But, the old track had one more cheer left — for now.
Al Chapman of Chickamauga, Ga., had the winning bid of $800,000 for the property on which the Speedway sits.
He won the bid after three minutes and 52 seconds of bidding, starting with $700,000 among 121 registered bidders participating.
Auctioneer Flipper McDaniel then announced there would be a sale of all the “equipment of the property necessary to run the track.”
“The person who bought the real estate has an interest in keeping everything with the track, so it may be used for a possible future endeavor,” McDaniel said, bringing applause.
When Chapman won the bid to buy all of that equipment in a block for $7,100, a cheer went up as the throng of dirt-track faithful saw it as a sign of hope cars will run again.
Chapman, according to the rules of the auction, took immediate possession of the property and materials.
In an ironic twist, the owner had actually raced on the track many years ago.
However, he remained noncommittal about any future races there — for him or anyone else.
“I don’t know. We’ll just have to wait and see. I think it’s a good investment,” Chapman said.
As far as racing again, he said he would have to “feel it out and see what happens.”
“It could be made back into a racetrack, or something else,” he said.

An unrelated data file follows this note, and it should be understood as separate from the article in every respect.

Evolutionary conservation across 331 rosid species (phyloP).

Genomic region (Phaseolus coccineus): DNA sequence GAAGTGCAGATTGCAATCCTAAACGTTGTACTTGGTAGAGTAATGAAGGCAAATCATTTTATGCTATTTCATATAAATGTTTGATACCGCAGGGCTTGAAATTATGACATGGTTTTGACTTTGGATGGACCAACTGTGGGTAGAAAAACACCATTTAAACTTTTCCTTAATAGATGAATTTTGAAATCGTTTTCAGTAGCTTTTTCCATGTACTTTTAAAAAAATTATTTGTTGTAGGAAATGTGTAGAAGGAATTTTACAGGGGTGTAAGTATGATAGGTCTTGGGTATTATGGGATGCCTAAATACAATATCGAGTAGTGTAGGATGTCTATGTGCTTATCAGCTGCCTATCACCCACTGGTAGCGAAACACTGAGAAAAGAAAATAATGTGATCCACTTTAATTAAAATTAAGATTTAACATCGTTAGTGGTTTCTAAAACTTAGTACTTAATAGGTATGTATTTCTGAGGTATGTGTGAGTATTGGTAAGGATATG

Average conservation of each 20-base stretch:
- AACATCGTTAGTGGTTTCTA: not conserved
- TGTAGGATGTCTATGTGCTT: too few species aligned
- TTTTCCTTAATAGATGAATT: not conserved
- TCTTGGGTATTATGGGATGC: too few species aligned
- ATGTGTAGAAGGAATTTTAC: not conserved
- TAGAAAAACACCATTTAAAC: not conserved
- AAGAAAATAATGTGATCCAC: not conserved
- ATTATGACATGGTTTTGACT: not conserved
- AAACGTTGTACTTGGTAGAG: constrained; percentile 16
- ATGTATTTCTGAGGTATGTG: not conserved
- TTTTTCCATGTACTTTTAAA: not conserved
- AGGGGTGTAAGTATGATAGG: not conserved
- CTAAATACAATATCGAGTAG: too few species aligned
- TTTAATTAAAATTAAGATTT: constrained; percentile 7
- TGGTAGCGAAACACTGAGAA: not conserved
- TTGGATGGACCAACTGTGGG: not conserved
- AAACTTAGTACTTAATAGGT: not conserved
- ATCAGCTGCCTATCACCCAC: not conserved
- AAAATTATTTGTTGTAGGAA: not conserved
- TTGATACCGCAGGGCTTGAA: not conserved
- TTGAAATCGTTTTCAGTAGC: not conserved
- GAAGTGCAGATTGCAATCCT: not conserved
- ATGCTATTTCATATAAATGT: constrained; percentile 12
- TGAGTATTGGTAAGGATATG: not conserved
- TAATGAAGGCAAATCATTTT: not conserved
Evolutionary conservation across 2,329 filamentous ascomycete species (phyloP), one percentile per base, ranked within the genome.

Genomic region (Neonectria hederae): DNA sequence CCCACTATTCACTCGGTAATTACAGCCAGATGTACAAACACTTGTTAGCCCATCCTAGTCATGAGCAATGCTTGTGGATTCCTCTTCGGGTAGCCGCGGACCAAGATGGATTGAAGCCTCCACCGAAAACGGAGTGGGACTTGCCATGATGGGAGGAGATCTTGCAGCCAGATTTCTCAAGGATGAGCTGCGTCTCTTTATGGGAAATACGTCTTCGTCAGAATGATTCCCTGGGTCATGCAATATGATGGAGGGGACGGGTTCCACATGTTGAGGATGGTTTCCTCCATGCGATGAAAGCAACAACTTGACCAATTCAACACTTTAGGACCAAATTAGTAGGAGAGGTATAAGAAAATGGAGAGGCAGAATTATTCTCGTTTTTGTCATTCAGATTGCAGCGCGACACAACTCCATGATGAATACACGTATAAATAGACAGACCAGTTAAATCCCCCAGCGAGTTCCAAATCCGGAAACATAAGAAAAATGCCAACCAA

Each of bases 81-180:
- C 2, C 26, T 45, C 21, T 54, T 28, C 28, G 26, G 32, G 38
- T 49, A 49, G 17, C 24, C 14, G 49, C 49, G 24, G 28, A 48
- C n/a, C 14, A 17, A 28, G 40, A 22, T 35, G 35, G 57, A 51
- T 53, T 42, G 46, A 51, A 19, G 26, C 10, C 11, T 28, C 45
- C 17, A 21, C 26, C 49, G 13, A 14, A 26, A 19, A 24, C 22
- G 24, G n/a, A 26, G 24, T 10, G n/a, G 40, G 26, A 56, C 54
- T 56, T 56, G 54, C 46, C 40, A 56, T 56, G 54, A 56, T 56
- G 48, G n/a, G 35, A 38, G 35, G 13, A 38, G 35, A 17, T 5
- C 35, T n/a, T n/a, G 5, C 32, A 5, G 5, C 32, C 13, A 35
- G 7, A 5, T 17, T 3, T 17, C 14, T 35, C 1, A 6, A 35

He recalled being a race driver on the track in 1964, and he said Thursday was a little like coming home.
“I’ve seen a lot of mud slung around here,” Chapman said with a laugh. “Our car tore the gates down out there. That ended our racing.”
Chapman acknowledged it is a different feeling now that he owns those gates.
McDaniel opened the afternoon calling it “a great day with a great property with a lot of history to it.”
“I know there’s a lot of emotion surrounding this and there’s a lot of people who have shared a lot of good, happy times here for a number of years,” McDaniel said.
He said the property being offered “has made money, money, money over the years.”
McDaniel introduced the caller, Terry Posey, as “a good Cleveland guy.”
The successful buyer had to confirm a cash-down payment of 20 percent with the remainder to be paid at the time of closing on or before Aug. 29.
The auction terms were specific that it be a confirmed cash sale without any contingency financing involved.